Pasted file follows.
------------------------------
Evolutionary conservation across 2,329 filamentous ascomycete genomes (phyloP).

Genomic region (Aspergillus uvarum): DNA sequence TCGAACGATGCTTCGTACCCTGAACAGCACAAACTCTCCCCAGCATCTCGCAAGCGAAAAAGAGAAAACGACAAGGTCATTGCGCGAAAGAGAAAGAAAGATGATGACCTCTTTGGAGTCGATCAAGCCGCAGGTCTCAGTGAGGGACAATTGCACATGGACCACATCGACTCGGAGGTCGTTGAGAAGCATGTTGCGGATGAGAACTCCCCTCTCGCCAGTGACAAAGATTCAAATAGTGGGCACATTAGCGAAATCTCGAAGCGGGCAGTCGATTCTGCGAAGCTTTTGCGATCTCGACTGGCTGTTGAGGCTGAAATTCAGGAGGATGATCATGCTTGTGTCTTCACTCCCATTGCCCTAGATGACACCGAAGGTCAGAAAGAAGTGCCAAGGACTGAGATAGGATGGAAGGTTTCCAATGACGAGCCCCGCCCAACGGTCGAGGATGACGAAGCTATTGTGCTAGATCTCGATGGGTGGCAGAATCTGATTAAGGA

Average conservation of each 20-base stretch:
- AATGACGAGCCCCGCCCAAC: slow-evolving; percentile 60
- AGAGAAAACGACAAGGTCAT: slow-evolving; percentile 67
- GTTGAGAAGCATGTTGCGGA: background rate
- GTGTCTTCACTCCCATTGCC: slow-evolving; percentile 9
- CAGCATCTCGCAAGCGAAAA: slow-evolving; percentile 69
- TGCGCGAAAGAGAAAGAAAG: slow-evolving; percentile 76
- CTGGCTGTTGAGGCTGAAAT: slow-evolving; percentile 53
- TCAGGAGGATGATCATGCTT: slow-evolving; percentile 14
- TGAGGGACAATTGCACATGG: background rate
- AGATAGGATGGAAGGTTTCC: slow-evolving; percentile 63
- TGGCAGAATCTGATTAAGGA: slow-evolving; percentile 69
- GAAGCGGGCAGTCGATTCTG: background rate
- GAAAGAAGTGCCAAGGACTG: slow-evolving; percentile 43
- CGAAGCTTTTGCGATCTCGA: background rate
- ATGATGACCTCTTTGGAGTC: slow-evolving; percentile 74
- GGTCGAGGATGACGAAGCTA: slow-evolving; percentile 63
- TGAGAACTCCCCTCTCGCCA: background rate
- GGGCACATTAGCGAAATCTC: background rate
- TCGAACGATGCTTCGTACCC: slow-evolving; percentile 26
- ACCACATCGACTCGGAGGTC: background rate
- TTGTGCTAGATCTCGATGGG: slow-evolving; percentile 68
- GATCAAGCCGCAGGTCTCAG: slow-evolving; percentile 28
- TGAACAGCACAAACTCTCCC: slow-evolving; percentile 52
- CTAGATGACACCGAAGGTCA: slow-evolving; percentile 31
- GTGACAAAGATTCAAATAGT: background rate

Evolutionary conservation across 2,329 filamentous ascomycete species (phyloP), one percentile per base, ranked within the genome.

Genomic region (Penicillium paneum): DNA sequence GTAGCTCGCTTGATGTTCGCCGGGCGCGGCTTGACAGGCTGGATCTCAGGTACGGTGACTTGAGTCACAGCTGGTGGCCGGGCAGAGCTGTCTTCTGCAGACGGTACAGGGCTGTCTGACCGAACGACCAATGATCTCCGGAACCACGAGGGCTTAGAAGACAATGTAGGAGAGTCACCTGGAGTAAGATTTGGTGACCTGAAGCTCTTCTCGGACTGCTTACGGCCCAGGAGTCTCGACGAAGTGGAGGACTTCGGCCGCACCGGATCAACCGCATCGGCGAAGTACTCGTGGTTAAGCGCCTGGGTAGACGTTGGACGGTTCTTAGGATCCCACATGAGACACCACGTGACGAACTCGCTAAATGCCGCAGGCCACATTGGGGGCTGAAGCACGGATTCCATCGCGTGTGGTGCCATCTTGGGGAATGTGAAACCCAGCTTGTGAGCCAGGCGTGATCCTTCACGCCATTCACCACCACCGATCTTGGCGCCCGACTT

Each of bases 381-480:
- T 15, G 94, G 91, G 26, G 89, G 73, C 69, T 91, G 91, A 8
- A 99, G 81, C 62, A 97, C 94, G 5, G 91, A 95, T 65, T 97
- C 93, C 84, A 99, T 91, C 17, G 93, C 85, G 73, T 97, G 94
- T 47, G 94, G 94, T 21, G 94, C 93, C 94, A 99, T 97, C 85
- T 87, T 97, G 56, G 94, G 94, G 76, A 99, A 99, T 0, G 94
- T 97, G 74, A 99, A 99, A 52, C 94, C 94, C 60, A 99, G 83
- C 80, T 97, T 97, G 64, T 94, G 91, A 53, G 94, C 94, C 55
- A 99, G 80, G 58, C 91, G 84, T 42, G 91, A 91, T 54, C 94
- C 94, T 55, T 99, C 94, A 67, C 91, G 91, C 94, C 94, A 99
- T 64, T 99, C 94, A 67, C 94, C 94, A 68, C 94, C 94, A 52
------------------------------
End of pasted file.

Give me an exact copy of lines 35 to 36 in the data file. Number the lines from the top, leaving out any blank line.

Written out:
- T 47, G 94, G 94, T 21, G 94, C 93, C 94, A 99, T 97, C 85
- T 87, T 97, G 56, G 94, G 94, G 76, A 99, A 99, T 0, G 94